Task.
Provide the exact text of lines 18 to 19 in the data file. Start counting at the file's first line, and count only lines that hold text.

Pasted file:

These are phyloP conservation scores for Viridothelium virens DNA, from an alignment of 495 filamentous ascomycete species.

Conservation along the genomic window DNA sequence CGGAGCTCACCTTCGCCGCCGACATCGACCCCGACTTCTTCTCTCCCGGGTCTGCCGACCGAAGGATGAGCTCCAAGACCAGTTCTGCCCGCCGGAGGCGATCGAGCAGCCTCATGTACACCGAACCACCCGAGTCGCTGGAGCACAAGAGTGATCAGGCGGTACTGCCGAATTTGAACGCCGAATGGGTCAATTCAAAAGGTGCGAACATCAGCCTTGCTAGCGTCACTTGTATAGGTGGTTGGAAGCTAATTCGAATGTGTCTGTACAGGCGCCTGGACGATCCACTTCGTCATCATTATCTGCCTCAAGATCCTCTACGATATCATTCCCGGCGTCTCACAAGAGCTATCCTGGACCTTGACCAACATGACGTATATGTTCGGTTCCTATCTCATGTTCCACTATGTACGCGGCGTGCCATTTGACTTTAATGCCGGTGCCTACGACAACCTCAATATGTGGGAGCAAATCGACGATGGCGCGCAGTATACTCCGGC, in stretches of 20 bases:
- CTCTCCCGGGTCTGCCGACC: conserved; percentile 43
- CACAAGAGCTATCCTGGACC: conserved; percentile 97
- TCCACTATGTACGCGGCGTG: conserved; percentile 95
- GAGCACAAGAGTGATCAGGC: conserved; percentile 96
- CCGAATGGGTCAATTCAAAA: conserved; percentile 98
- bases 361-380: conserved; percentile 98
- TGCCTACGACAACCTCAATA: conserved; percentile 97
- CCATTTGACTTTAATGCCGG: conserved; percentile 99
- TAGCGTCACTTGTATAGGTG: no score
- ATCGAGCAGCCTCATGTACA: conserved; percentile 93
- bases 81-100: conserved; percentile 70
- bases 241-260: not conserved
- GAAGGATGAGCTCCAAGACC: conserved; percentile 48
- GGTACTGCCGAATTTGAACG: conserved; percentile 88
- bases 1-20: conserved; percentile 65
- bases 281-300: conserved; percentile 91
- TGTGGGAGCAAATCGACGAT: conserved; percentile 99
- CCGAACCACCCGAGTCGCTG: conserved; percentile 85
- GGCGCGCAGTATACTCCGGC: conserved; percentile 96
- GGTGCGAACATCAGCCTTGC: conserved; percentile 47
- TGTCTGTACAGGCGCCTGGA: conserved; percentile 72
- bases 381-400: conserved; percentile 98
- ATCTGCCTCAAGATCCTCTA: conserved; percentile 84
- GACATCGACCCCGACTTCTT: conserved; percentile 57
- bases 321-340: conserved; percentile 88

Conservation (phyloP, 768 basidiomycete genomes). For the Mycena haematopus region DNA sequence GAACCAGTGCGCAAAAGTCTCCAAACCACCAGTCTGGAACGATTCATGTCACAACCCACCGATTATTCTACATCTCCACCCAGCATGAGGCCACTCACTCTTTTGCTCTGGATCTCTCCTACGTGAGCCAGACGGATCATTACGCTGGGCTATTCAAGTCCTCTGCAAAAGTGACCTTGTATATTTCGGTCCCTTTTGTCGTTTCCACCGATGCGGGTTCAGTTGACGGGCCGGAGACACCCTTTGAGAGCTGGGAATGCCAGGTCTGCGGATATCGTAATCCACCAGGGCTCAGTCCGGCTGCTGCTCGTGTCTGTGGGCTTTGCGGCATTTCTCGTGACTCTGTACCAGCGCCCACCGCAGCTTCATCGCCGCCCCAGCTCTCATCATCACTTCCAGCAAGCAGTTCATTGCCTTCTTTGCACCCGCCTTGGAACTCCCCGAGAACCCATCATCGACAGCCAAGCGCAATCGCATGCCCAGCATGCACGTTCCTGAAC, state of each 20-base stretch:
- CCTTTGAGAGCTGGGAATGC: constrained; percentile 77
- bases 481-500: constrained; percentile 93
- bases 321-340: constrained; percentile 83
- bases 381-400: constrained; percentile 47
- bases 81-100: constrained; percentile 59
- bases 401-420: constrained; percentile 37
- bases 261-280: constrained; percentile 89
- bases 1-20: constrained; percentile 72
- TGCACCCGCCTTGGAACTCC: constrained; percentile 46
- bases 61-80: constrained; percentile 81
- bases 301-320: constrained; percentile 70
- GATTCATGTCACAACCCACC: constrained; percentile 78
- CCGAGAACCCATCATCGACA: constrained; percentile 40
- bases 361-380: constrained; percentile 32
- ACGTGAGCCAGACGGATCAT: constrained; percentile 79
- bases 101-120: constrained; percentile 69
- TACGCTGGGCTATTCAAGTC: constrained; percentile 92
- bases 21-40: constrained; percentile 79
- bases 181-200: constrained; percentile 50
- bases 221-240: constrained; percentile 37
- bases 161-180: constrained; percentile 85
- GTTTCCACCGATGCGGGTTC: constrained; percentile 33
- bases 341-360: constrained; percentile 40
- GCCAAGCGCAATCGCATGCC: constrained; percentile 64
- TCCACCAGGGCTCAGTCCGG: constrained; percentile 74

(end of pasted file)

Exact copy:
- bases 281-300: conserved; percentile 91
- TGTGGGAGCAAATCGACGAT: conserved; percentile 99